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Why Do the Big Guys Win?

By   /  August 14, 2017  /  2 Comments

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A recent Ranching For Profit School graduate sent me a link to MSN Careers.  It had a list of the top 10 “dead-end jobs.” Number one on the list was Farmers and Ranchers. The author concluded that large farms would get bigger and that smaller, independent family farms, that didn’t rely on off-farm income, might soon be a thing of the past.

Why can the big guys make farming and ranching work, whereas the little guys seem to have problems?   When you think about it, the little guy, who seems to be willing to subsidize the farm with off-farm income, should have an advantage over the corporation, whose motive is profit.  For the corporation, the farm must cash flow and yield an annual profit.  The little guy tends to be satisfied if the dollars in equal the dollars out.  So if the little guy is willing to break even and the big guy is demanding a profit, why isn’t the little guy winning?

One obvious reason is scale. The big guys have economies of scale. Their equipment and labor costs are spread over more units. They are also able to buy in bulk to secure discounts and sell truckloads at a time to ensure top dollar.  The big guys get a disproportionate share of farm program subsidies.  The little guy is willing to subsidize himself with cheap labor and off-farm income.  But none of these differences are THE reason the big guys are more profitable. The biggest reason they make more profit is that they demand a profit.

The little guy tends to run the farm or ranch as efficiently as he can, pinching pennies and hoping there will be something left at the end of the year.  The big guy starts with the end in mind, establishing a target for profit, then determines the enterprises required and the strategies needed to achieve the target.

The big guys own a business.  The little guy owns a job.  A little guy willing to build his ranch into a business can make a good profit and he doesn’t always have to be big to do it.  The little guy unwilling to make this transition, well, that just might be a dead-end job.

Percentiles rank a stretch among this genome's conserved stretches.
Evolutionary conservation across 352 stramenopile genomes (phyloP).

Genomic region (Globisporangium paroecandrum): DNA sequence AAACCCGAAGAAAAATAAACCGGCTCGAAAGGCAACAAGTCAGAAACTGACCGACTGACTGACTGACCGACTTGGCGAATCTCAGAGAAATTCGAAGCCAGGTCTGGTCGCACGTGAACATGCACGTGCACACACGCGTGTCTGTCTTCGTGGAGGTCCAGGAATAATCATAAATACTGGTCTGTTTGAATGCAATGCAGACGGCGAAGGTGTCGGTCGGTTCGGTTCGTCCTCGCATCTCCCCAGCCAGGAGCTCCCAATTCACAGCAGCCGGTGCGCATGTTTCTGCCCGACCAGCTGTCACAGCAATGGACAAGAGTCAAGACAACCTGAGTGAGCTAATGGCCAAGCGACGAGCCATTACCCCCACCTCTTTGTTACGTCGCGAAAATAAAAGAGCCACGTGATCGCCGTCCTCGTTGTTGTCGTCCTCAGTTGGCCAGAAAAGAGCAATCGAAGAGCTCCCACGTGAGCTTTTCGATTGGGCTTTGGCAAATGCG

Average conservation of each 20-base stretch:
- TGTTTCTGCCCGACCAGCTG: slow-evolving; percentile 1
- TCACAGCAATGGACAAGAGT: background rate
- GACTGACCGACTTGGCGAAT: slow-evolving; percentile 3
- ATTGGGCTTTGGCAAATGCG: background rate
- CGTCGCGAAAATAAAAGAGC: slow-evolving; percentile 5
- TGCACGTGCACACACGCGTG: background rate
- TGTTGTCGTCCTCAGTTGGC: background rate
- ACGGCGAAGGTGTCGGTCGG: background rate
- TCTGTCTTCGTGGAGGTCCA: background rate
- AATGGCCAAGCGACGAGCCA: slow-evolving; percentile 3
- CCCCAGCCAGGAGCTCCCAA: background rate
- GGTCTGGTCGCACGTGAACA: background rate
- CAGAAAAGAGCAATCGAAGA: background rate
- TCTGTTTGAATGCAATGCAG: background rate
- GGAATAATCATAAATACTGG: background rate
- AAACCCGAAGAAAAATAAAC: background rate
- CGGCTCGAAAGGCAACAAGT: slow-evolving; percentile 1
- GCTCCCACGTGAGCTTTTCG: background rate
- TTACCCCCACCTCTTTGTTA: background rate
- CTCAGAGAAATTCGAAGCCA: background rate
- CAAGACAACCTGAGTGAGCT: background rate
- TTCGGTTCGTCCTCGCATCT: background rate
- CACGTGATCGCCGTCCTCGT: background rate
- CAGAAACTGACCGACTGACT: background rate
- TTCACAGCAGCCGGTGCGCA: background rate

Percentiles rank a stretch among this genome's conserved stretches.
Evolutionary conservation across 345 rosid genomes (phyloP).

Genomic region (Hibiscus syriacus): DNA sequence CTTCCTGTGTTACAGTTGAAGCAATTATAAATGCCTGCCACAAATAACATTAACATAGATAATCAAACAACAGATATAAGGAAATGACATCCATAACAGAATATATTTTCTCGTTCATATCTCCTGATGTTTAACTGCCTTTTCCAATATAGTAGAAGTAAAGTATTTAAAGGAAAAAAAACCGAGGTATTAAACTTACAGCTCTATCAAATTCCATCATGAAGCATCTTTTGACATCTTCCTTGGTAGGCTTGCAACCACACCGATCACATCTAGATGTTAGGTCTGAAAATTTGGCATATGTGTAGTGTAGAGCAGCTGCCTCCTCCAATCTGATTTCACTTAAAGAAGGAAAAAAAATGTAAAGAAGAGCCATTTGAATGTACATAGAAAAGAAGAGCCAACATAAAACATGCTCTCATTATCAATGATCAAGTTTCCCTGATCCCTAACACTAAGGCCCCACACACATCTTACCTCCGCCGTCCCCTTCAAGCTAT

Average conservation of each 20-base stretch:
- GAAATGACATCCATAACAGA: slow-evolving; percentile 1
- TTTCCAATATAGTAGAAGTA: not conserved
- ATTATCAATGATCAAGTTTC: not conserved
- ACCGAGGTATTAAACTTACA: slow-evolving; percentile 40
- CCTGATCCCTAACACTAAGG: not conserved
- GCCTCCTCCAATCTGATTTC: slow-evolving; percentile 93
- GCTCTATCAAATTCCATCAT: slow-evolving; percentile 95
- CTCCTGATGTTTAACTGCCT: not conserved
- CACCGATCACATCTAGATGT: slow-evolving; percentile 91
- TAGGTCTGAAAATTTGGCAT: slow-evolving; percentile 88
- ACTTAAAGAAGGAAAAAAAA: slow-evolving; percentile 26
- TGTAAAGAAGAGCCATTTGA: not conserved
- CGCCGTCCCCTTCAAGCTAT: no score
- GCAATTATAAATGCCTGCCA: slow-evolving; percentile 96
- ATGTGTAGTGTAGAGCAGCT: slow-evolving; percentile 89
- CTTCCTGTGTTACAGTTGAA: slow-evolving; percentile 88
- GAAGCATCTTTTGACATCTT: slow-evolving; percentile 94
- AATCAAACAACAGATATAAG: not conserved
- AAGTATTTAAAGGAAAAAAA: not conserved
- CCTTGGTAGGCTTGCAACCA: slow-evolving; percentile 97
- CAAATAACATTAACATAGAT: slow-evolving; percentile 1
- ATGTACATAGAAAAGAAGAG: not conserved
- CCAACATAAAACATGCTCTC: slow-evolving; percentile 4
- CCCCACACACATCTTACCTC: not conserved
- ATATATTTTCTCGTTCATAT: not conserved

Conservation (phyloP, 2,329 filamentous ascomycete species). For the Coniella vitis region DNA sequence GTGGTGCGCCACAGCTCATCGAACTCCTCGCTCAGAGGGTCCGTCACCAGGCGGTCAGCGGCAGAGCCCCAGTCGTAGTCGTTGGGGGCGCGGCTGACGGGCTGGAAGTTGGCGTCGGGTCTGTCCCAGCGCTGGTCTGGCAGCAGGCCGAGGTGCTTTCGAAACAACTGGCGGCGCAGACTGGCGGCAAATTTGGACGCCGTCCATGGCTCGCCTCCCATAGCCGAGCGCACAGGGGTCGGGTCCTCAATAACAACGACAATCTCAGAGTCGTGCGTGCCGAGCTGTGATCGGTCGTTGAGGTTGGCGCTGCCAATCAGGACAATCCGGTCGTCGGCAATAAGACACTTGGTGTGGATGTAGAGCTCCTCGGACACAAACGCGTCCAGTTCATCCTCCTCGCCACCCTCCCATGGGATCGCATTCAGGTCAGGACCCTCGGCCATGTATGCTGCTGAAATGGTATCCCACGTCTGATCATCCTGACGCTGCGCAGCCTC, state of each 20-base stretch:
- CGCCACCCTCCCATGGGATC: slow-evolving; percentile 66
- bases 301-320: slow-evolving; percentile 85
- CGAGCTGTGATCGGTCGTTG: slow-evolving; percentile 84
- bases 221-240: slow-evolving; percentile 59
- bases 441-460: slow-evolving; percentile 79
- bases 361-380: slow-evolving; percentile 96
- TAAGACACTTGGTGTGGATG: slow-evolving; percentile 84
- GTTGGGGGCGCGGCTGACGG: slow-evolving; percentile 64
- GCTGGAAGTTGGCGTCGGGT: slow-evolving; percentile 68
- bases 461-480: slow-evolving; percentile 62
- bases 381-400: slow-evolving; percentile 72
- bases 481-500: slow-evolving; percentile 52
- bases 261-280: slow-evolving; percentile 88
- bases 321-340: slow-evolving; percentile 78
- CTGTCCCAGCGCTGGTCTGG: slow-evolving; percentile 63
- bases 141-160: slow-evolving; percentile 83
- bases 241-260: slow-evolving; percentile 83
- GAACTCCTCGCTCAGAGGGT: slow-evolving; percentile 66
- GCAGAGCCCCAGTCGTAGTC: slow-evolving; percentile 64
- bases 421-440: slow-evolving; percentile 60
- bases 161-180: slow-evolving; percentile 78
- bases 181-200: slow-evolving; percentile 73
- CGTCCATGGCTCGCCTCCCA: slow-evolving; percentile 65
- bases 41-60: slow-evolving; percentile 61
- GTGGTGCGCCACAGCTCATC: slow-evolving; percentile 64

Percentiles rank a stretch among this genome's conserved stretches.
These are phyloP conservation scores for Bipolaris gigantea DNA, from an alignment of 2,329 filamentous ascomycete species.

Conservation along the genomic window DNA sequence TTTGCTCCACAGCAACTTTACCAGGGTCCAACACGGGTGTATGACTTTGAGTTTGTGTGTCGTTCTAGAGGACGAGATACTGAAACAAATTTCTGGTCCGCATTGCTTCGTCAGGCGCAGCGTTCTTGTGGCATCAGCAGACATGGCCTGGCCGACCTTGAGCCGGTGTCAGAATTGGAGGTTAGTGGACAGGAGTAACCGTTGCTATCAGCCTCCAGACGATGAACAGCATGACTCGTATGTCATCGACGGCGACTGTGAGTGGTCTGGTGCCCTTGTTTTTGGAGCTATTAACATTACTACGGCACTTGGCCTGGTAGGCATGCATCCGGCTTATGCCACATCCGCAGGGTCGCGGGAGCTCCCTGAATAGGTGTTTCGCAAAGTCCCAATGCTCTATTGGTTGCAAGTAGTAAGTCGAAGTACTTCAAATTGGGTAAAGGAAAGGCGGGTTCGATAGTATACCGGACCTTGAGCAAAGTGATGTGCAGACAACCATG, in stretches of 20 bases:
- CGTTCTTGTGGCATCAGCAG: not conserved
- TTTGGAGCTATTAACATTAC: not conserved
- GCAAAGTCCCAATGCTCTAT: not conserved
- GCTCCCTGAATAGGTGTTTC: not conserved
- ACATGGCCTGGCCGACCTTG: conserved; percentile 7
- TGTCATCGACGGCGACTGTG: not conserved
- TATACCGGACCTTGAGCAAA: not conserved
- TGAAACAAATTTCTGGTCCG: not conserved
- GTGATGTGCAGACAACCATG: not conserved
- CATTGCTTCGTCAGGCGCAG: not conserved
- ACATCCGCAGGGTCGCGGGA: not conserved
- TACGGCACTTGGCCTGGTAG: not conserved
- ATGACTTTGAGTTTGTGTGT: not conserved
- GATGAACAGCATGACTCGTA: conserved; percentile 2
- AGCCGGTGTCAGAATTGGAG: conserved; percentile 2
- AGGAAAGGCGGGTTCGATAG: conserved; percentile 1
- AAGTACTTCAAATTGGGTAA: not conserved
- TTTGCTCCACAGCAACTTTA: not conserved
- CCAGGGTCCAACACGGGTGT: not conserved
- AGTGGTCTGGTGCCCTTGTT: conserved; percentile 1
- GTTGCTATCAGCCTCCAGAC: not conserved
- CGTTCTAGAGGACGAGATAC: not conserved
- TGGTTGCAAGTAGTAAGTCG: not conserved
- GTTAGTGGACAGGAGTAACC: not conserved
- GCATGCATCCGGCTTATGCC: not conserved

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  • Published: 1 month ago on August 14, 2017
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  • Last Modified: August 15, 2017 @ 4:41 pm
  • Filed Under: Money Matters

About the author

Dave Pratt is one of the most sought after speakers and respected authorities on sustainable ranching in North America. He’s earned a reputation for innovative teaching with a practical edge and has helped hundreds of farmers and ranchers develop and implement strategies to improve their land, strengthen their relationships and increase profit. His programs, which include the Ranching For Profit School and Executive Link, have benefited thousands of families and millions of acres. Dave’s new book, Healthy Land Happy Families and Profitable Businesses has received high acclaim from industry leaders. Joel Salatin said, “This book delivers more meaningful advice in one small space than I’ve ever seen.” Wayne Fahsholtz, former President and CEO of Padlock Ranch advised, “If you are serious about wanting your ranch to be successful / sustainable, than this is an important read.” Stan Parsons called it, “…the best book ever written about ranching anywhere.”

2 Comments

  1. Jess Jackson Jr says:

    I had an enlightening discussion with an intern during the summer about 3-4 years ago. I asked her what her earnings goal was when she graduated and started her career in agriculture. Her response was $300K per year. She was an intern and had apparently not connected the apprenticeship with USDA and with her expectations.

    Everyone has to make their own decisions but ranching and farming is too hard to treat as charity for me.

    I would also suggest that the niche ranch and farm can be very profitable. Less iron and more working with creation.

  2. Gene Schriefer says:

    Labor is built in as a cost item, so at least you budget to pay yourself. So is expected/desired return on investment, is a cost.

    This was pointed out at tour of meat plant I Greeley that was for sale many years ago. Corporate managers pegged return on investment at 20% and the plant only could achieve an 18% return, the corporate verdict, this investment was losing us 2% and should be sold.

    Wow what if producers all did this?

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